I have been thinking about art lately. The University of Sheffield's annual Festival of Academic Writing is coming up and I have just finished reviewing a few papers and grant applications. Mostly, this has made me consider how scientists can suffocate enthusiasm for even the most exciting finding in a single passive paragraph (never mind … Continue reading Art+Science
Excellent post by Small Pond Science on why 'pipeline' is a problematic metaphor for the scientific career path. When we talk about increasing the representation of women and ethnic minorities in STEM, the path towards a professional career is often characterized as a “pipeline.” The pipeline metaphor is so entrenched, it affects how people think … Continue reading Reblog: “We need to stop calling professional development a “pipeline”
Collaborators are highly valuable for a researcher. For many of us in experimental fields, they are the only way to get enough data to fulfil the publication demands each year (a requirement that warrants a separate, full blog post in its own right). But how does one get good collaborators? The Think Ahead blog has … Continue reading Reblog: “Collaboration – seek and ye shall find?”
Pulmonary rehabilitation is one of the most effective treatments for breathlessness in chronic obstructive pulmonary disease (COPD), yet its effect is variable. While up to 60% of patients who complete a course of treatment see an improvement, that leaves 40% that do not. Understanding why it works for some and not for others can help … Continue reading Pulmonary rehab: changing the signal
Magnetic resonance imaging is sensitive to motion. Just like with other images, movement may cause blurring and distortion ('artefacts'). To counteract this, motion correction methods are often used. These include devices that track motion as well as software that can correct some of the artefacts after the images have been collected. We have just published … Continue reading MRI and motion correction
I planned my career, but not all went exactly as I envisioned. Opportunities emerged, unexpected findings were too interesting not to pursue, new studies arose from old ones, new collaborators came up with exciting suggestions, and pints with colleagues often turned into interesting, half-crazy ideas that somehow worked. As a result, I have worked across several … Continue reading Reblog: “I fell into this by accident”
“All hypotheses emerge from assumptions, whether we recognize them or not.”
Ambika Kamath, a graduate student at Harvard University working on lizards and how their habitat, behaviour, and morphology influence eachother, has written an excellent blog post in the wake of a human dimorphism debate. The post is not about human dimorphism, but instead highlights how our assumptions can shape experimental design and therefore results. It can be easy to accept oft-cited facts without critical thought, particularly if they are in line with personal opinion.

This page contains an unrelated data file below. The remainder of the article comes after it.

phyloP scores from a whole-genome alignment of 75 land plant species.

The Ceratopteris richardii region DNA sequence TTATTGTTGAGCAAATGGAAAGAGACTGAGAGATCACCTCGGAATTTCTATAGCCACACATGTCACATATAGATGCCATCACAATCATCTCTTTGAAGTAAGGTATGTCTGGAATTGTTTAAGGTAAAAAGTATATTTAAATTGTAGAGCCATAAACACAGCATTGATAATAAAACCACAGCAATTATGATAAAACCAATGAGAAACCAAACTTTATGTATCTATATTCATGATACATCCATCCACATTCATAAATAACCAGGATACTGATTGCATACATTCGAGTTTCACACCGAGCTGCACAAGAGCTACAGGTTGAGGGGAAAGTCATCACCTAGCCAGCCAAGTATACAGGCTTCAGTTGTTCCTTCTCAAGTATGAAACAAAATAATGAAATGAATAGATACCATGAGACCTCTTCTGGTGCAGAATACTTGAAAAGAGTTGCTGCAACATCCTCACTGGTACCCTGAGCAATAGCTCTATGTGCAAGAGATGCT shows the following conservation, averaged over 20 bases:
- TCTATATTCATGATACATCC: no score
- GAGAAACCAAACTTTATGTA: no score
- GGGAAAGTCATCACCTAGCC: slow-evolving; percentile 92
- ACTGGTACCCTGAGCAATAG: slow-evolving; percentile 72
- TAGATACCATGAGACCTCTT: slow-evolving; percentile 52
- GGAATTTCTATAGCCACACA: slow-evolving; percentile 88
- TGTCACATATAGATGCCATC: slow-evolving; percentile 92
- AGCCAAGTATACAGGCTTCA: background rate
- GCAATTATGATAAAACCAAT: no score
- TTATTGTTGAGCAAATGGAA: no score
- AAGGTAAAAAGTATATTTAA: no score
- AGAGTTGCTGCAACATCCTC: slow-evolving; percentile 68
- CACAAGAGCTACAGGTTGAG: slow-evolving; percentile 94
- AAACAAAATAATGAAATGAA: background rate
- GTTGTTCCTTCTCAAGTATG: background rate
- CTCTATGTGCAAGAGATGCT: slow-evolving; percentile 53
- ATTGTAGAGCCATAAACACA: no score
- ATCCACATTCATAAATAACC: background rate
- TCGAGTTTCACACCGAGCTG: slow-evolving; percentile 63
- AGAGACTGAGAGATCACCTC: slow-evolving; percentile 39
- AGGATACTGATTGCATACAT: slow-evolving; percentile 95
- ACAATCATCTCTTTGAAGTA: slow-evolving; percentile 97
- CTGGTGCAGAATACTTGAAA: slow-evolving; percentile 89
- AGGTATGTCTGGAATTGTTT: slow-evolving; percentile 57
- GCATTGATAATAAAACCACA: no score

Ambika Kamath’s post is reblogged below, and I encourage you to read it.
Over the last few months, there’s been a slow-boiling battle underway between Holly Dunsworth and Jerry Coyne about the evolution of sexual dimorphism in humans, surrounding the question of why male and female humans, on average, differ in size. The battlefield ranged from blogposts to twitter to magazine articles. In a nutshell, Coyne argued that “sexual dimorphism for body size (difference between men and women) in humans is most likely explained by sexual selection” because “males compete for females, and greater size and strength give males an advantage.” His whole argument was motivated by this notion that certain Leftists ignore facts about the biology of sex differences because of their ideological fears, and are therefore being unscientific.
Dunsworth’s response to Coyne’s position was that “it’s not that Jerry Coyne’s facts aren’t necessarily facts, or whatever. It’s that this point of view is too simple and is obviously biased toward some stories, ignoring others. And…
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MRI images are created from raw data contained in a raw data space, called k-space. This is a matrix where MR signals are stored throughout the scan. K-space is considered a bit of a tricky topic, so I will only outline a brief explanation of what k-space is and how it relates to the MR image. This is a … Continue reading MRI and k-space
Say you want to give an orange an MRI scan. You pop it in the scanner, apply your radiofrequency pulse, and receive the signal. This signal will differ depending on which part of the orange it comes from, for example whether it is the flesh or the peel. But how would you be able to tell where … Continue reading MRI: location, location, location
MRI is complex, but the basic events in the scanner are quite straight-forward. Below is a short, simple guide to what happens during an MRI scan without too much physics to complicate matters. It explains the actual events in the scanner and a simplified overview of the parameters we can use to change the images we … Continue reading What happens during an MRI?